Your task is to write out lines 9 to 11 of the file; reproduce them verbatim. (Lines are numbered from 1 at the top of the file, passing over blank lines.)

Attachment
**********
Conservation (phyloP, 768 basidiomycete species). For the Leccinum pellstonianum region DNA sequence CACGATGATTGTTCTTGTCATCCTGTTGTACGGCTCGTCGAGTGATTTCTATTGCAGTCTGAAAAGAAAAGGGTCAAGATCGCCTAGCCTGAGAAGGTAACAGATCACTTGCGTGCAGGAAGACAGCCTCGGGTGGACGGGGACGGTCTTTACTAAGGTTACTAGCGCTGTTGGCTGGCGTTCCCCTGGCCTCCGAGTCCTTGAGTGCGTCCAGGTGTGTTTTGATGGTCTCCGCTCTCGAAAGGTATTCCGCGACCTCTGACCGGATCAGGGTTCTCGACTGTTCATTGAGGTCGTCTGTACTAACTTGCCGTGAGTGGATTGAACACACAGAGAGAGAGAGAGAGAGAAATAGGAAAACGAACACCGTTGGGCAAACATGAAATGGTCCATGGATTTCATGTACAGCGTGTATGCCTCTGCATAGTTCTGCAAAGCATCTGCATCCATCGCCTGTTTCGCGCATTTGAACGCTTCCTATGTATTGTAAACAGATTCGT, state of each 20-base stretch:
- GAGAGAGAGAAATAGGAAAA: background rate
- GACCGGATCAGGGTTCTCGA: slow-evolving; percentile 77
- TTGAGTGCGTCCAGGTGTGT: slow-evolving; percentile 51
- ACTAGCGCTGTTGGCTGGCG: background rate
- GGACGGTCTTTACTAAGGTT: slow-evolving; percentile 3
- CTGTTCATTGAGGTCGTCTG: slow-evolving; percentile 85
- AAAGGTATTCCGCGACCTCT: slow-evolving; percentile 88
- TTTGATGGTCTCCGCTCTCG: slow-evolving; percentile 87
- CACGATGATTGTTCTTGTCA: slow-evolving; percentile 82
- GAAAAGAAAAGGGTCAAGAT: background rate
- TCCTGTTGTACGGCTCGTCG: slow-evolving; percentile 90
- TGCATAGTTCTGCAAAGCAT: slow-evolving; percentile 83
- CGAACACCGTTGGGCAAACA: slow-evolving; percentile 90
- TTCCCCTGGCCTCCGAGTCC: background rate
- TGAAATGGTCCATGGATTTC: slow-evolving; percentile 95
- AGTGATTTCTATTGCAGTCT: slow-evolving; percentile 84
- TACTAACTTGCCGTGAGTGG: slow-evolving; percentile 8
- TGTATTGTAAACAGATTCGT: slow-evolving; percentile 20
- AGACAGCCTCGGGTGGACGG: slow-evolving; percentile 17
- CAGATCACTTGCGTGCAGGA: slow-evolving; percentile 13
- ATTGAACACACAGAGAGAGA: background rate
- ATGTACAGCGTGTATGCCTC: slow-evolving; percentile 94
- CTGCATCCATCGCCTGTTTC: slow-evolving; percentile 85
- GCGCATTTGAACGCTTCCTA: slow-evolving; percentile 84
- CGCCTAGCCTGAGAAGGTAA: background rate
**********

- TTTGATGGTCTCCGCTCTCG: slow-evolving; percentile 87
- CACGATGATTGTTCTTGTCA: slow-evolving; percentile 82
- GAAAAGAAAAGGGTCAAGAT: background rate